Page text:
I love summer. Sitting on the front porch, watching the sunset long after dinner. Things seem easier and more manageable in the summer, though this summer feels a lot more like winter. I keep watching for the signs of spring and new life, but right now day-to-day existence feels lonely and isolating. While I mourn the carefree feeling of summer, God often does His deepest work in winter.
Winter for me began when I buried my son, Paul. As his tiny casket was lowered into the ground, my dreams went with it. Not only dreams for his life, but also dreams of how I expected my own life to unfold. I had assumed that I had suffered enough, that life would be predictable, that I’d be blessed if I were faithful. I now knew that none of my assumptions held true—anything could happen at any time.
After Paul’s death, a friend brought over a camellia bush, which blooms every fall. I treasured that bush above everything else in my garden, so when we moved, I was determined to take it to our new home. We carefully dug around all the roots and planted it right by the front door. At first it looked gorgeous, but the heat of summer was too harsh, and the plant was too traumatized from the move. Soon its leaves fell off, leaving a brittle mass of dry twigs.
Whenever I walked up the front steps and saw this lifeless bush, the pain of losing Paul washed over me again. Why couldn’t I at least keep this bush alive? Was I powerless to keep anything safe? The bare branches reminded me daily that I had no control over what lived or died.
One day, as I pulled into the driveway, I saw that the bush was gone. The lawn mowers had chopped it down and got rid of it. They were trying to do me a favor; they couldn’t have known what that bush meant to me. Yet knowing the branches were cut off and hauled away made the loss even more final.
All winter long, I mourned the blank space by the front door. It seemed fitting for my life. Another loss. Another disappointment. Another death.
I was so used to ignoring the empty spot where the camellia had been that I almost missed a few glossy leaves that popped up at the base in spring. Soon it was covered with green leaves and new growth. A gardener explained to me that the camellia’s massive root system had kept it alive. Plants with healthy roots can survive great trauma, though their restoration is largely hidden. The plant may look dead, but it’s just dormant. She went on to say that the drastic pruning would have fueled the bush’s revival, enabling its root system to expand and thrive.
Since everything had looked barren and dead, I assumed nothing was happening. I was sure that the camellia would never come back. But when everything was dormant, when all I could see was loss, when no one was paying attention, the plant was growing underground and coming back to life.
The camellia bush vividly illustrates how God has redeemed my own pain. After a close friend wrote the song “Held” about my son’s life, Natalie Grant recorded it and the song became a hit. It was more redemptive than I ever imagined to hear from people who were comforted by God in their own losses through that song. Several years later, when I was diagnosed with a painful, debilitating condition, I learned the beauty of daily dependence on Jesus. I felt renewed by the Lord, confident I could handle anything after those losses.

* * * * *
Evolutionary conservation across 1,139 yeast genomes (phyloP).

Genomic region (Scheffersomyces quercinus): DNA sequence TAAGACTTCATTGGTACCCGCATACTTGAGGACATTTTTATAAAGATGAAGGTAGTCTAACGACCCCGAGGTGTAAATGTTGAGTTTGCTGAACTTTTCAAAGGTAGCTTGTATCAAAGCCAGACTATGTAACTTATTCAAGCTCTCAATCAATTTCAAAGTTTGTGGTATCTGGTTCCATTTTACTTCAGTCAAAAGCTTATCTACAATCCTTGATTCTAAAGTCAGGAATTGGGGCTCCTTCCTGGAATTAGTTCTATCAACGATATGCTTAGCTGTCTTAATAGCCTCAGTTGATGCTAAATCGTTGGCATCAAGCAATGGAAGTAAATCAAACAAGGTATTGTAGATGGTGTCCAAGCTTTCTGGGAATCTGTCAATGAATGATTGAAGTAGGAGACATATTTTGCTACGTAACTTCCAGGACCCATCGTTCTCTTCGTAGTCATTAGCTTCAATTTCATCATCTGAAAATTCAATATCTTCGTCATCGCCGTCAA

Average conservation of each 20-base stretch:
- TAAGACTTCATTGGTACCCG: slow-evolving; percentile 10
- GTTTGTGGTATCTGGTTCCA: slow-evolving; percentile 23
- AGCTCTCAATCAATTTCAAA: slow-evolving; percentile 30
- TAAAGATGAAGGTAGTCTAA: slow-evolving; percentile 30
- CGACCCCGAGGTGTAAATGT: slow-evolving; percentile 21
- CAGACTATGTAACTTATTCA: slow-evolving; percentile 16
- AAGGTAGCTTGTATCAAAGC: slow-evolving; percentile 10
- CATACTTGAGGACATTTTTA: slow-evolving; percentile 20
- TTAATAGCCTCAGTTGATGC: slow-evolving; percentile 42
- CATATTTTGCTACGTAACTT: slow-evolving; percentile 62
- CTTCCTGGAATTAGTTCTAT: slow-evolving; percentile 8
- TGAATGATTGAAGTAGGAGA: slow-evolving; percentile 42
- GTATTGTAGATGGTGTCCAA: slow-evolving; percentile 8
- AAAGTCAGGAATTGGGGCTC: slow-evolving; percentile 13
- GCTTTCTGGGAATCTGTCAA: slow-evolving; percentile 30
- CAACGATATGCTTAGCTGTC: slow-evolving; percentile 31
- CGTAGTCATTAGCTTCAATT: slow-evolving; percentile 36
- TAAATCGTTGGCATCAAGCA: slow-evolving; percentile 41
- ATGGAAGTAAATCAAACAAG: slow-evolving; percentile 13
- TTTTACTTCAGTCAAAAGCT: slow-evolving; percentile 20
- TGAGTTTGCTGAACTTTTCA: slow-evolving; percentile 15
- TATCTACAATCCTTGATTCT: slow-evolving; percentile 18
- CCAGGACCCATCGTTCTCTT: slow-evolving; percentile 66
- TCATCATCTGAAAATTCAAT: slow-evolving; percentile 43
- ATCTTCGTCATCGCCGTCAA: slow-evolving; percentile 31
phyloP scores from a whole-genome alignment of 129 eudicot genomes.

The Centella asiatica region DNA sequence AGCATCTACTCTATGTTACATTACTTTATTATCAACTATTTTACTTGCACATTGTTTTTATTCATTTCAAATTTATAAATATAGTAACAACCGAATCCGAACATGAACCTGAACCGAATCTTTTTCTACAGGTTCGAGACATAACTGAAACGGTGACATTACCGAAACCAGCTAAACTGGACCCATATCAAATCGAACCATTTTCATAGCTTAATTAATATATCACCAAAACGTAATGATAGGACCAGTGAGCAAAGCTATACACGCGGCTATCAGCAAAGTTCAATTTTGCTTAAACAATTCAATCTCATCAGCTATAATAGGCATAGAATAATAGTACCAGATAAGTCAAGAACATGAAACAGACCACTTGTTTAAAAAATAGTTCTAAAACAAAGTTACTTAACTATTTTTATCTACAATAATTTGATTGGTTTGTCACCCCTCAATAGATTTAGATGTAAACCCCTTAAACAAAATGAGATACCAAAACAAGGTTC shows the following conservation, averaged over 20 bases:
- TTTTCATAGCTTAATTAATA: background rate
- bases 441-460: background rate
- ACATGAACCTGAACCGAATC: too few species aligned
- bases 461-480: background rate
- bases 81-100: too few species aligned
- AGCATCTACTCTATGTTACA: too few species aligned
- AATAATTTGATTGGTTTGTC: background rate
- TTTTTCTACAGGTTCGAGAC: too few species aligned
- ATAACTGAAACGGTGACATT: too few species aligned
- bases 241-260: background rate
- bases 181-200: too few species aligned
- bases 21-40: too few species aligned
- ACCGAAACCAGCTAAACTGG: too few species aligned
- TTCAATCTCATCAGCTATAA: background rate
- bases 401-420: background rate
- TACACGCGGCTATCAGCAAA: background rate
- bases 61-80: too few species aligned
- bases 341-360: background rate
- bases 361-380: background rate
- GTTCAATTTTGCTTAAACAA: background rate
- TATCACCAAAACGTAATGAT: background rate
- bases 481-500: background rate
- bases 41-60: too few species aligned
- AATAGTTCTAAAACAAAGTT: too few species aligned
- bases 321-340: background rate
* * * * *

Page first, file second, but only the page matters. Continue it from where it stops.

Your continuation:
However, six years after my difficult diagnosis, my husband left, my daughters struggled, my pain increased, and I plummeted, wondering how long I could keep going. I just kept waiting—waiting for things to change, waiting for winter to be over, waiting to see what would emerge if spring ever came.
In the waiting, as I was being emptied and stripped, something profound was happening in me. Something that had needed to incubate in the dark. I was learning to trust God in a different way, not looking at my circumstances, just looking at Him. I found new life in God’s Word, as He transformed me, growing my roots and providing underground streams in the silence and darkness.
There was no visible fruit then. All I saw was loss. Just like my camellia, there was no external sign of life. Yet just like that bush, my hidden root system was sustaining me. The roots were extending to the streams of living water, where I was being fed. By God’s presence. By His Word. By His Spirit.
Winter finally melted into spring, and I saw signs of life. I thought I had lost all my fruitfulness and joy, convinced that I would never laugh again. But through the darkness and barrenness of winter, God had shaped a different person in me. I learned that I because I had God’s living water (John 4:10), I didn’t need to be afraid of drought (Jeremiah 17:8). Difficult circumstances couldn’t define me or destroy my future.
After this experience, God began using me to tell others about his faithfulness in suffering. God had been doing his deepest work, redeeming my pain, and using it for my best, when I was waiting, feeling alone, and desolate. He had been at work when no one was watching.
Nothing is impossible with God (Luke 1:37). There is always hope, for with the Lord there is unfailing love and full redemption (Ps. 130:7). I have learned not to lose heart when everything around me crumbles. God is working. I can trust Him. It may be that what looks dead is about to spring to life.
We moved from that house a few years ago, and I had to leave my beloved camellia bush behind because it was too big to transplant. When I drove by my old home last fall, I was taken aback at the transformation. The camellia bush had been shaped into a tree that was covered with gorgeous white flowers. It is now a focal point of the yard. No one would have believed that it had been cut to the ground and left for dead just a few years earlier. No one, but God, who knew all along what it would become.
As I stared at that magnificent tree, I was reminded that when all seems lost, redemption may be closer than we think.